Back to blog

When in Rome…

For 11 of the 21 years I have been happily and gainfully employed at DiMella Shaffer, I have had the additional privilege of co-leading a long-standing summer study abroad program with a friend who works at the Boston Architectural College.  Over the years, we have taken more than 120 students to Paris, Florence, Madrid, and Rome — with excursions to nearby cities, and even cities in England and Germany, to enhance their education.

“I want to see therefore I draw.”
                                            — Carlo Scarpa

While it has been a unique challenge to fit into my project work schedule the elective task of preparing a month of pre-departure class work even before the month-long program can begin in situ, it has been equally rewarding to arrive at our selected destinations primed with a sense of expectation and purpose, with empty sketchbooks waiting to be filled.  Indeed, I reveled in every opportunity to sketch alongside the students while engaging in conversations about history and design. It was during our most recent program, based in Rome, that the relatively quick watercolor sketch — neither a rendering nor a wash — became a compelling technique to document what I love about this eternal city.

Treating the city as an open-air classroom that summer, spanning from ancient forums with imperial monuments to what felt like every cobblestoned piazza in between, I got to reflect on how manifest ruin and decay become layered into one’s appreciation of Rome as eternal. Gazing upon a once triumphant arch or vault, long enough at least to sketch it, the students and I engaged in the way these symbols of empire garner significance today: suspended in a state of ruin, devoid of their intended architectural program, signifiers of a once and future civilization whose subsequent cultural contributions – be they in support or defiance of a vaunted past – ultimately are what can be considered everlasting. In this context of longevity through adaptation, the 12th century church of San Clemente, whose foundations incorporate the excavated layers of earlier republican era buildings, and Richard Meier’s 21st century museum for the Ara Pacis, an altar from the 1st century B.C., perform the same act of balancing tribute and invention.  And whether it’s due to or despite Rome’s relative wealth in extant material from antiquity, it is the treatment of this material less as phenomenon and more as practical fact that shapes both the contemporary city and my fascination with its eternal, unselfconscious reanimation.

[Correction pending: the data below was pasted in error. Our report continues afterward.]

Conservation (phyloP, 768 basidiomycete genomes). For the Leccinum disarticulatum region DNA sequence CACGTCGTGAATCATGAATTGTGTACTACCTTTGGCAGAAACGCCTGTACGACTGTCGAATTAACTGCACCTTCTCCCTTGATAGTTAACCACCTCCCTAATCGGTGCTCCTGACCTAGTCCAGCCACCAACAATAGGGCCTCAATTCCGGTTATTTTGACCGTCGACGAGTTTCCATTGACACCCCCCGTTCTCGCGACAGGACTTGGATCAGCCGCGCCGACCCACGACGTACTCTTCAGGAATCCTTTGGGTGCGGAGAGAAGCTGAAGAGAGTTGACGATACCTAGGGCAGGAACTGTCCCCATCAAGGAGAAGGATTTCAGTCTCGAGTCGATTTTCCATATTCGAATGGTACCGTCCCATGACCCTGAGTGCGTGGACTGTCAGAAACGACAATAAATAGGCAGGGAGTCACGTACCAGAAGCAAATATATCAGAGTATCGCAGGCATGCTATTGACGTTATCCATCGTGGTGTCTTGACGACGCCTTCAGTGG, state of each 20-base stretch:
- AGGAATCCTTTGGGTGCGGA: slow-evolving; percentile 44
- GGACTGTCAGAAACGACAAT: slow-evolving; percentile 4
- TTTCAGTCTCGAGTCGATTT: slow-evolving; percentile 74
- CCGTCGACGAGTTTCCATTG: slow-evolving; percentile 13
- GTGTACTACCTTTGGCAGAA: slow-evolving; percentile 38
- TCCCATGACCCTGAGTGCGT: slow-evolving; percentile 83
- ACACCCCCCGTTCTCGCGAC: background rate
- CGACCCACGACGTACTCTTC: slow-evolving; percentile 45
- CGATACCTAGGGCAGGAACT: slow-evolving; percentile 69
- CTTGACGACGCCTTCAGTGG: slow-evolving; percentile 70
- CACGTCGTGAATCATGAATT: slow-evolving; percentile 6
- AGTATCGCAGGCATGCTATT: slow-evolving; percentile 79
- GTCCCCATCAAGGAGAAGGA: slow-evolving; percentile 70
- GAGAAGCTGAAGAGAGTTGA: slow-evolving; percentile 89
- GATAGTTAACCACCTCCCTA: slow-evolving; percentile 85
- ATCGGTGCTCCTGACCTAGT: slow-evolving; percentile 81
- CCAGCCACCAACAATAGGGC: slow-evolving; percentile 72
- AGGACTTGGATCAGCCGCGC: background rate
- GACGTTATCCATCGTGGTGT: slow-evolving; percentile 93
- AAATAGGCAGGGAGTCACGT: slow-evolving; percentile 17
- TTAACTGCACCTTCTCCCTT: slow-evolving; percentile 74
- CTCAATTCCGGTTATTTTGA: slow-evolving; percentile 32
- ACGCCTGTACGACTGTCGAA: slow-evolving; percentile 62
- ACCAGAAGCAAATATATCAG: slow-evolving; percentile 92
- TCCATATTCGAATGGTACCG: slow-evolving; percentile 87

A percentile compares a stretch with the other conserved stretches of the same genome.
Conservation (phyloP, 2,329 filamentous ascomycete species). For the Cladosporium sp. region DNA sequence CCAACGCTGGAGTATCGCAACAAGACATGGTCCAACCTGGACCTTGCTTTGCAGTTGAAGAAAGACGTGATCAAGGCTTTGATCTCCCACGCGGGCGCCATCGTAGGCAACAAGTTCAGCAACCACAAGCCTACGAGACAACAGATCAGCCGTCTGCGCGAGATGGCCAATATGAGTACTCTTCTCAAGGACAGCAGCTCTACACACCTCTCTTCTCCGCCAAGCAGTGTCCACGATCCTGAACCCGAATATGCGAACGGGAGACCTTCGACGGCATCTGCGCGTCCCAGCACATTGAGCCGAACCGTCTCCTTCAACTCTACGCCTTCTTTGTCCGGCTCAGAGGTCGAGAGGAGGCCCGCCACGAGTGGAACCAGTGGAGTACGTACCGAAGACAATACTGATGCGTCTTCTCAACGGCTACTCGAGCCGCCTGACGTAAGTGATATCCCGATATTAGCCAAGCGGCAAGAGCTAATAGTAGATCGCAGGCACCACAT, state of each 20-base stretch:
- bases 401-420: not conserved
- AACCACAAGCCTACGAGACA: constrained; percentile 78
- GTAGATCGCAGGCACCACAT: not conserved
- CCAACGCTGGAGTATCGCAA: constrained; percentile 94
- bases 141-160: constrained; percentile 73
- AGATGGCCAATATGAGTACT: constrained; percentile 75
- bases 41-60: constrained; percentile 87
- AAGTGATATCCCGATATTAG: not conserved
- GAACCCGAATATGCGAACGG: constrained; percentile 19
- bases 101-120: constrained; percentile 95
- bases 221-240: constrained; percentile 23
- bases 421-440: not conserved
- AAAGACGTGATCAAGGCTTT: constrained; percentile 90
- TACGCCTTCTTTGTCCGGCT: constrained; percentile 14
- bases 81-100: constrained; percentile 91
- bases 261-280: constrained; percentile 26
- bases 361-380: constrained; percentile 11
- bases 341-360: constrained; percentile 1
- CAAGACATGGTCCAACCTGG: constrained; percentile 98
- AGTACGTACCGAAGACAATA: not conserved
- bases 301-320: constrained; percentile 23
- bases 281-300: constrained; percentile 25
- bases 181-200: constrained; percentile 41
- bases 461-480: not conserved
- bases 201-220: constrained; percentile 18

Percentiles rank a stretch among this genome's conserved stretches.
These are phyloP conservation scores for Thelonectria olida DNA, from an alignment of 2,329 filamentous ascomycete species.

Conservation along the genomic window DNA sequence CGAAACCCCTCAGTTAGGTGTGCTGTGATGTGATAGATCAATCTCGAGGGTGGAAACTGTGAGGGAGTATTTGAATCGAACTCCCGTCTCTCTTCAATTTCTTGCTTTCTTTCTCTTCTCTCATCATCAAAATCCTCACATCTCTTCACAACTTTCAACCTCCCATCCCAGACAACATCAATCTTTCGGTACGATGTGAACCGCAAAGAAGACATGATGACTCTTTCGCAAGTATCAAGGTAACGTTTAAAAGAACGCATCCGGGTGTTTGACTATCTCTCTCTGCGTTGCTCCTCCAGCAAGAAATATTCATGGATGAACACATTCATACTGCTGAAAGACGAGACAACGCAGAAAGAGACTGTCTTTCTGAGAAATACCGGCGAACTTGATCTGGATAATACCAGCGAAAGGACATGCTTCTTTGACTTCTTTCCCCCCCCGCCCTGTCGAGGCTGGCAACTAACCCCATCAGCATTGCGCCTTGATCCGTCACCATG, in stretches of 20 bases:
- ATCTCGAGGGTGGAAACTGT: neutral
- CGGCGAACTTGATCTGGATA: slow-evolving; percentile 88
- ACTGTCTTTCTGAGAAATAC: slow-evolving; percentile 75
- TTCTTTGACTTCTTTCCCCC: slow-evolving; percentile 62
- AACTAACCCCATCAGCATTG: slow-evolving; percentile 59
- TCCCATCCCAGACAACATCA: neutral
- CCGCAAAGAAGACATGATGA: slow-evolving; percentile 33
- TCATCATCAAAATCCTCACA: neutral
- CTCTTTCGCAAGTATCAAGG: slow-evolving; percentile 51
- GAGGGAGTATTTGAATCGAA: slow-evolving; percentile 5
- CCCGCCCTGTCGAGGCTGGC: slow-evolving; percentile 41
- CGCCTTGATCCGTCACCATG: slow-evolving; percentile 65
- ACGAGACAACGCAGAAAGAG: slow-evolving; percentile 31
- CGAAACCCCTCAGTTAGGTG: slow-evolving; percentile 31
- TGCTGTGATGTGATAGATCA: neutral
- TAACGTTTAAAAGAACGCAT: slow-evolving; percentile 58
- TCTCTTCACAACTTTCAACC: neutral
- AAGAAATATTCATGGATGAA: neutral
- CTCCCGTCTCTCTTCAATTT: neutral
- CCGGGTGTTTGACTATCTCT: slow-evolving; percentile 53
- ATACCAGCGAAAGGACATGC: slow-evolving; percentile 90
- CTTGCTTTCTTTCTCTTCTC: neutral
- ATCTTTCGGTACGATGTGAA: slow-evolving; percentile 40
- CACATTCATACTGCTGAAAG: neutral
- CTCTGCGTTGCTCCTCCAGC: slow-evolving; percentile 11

Watercolor was integral to having and making these observations about Rome. It could quickly convey a sense of surfaces burnished by time and suggest how buildings that weather predictably can also participate positively to pride of place. When compared with recent sketches from Boston, Cambridge, and New York — cities younger and arguably shinier than Rome — watercolor can be seen to capture such uniquely modern urban conditions as delirious verticality and anonymity formalized by the grid. As such, I am compelled to further explore the medium’s versatility to, at once, render and reveal and I look forward to seeing and understanding more of the world in watercolor.



I have many talented colleagues at DiMella Shaffer who express themselves creatively beyond architecture — from the recently-featured photographer who folds horizons bilaterally to the painter who veils figures in celestial light — and each combines a willful sense of discovery with discipline in his/her extracurricular pursuits.  In contrast, inasmuch as I have ever developed anything resembling a technique (it’s more muscle-memory, really), I might offer to dissect the following sketch of Castel Sant’Angelo (a musical colleague’s favorite) in order to provide some insight into how I see/draw the world.


  • The setting is an embankment staircase just across the Tiber from Castel Sant’Angelo. I wanted to make an expository composition of the vertical fortification, the horizontal wall and the perpendicular bridge. I had descended a couple of steps to force the horizon below the sidewalk; and I remember sharing the stoop with a more-transient denizen of Rome — which might explain the ultimate choice of colors.
  • I use a 0.2mm black felt tip pen; it is small and disposable, and can sound like I’m etching on paper. Providing construction lines that establish the field of view and indicate where I intend to contrast colors is what I hope to lay out before painting.
  • The sketchbook I use is light and rigid, as I prefer to keep it elevated while drawing; I do this because I do not want to lose track of the focal point by constantly having to look down at a book on my lap. Maintaining a constant body/head/hand/eye position also helps me with accuracy and comfort.
  • I carry a 12-pigment, 3-well travel-size watercoloring set and store clean water in an old 35mm film canister (for those who remember what that is); since I always have paper towels (new and gently-used), they are perfect for absorbing/wiping away expended colors when new ones are desired.
  • Last but not least, rendering some portion of the sky and ground plane (especially any areas that give further definition to the subject of the sketch) can also help impart a sense of the localized environment — and in this particular case, it can trigger memories that most likely will last longer than the ink and transferred pigment — which, in the end, is as it should be.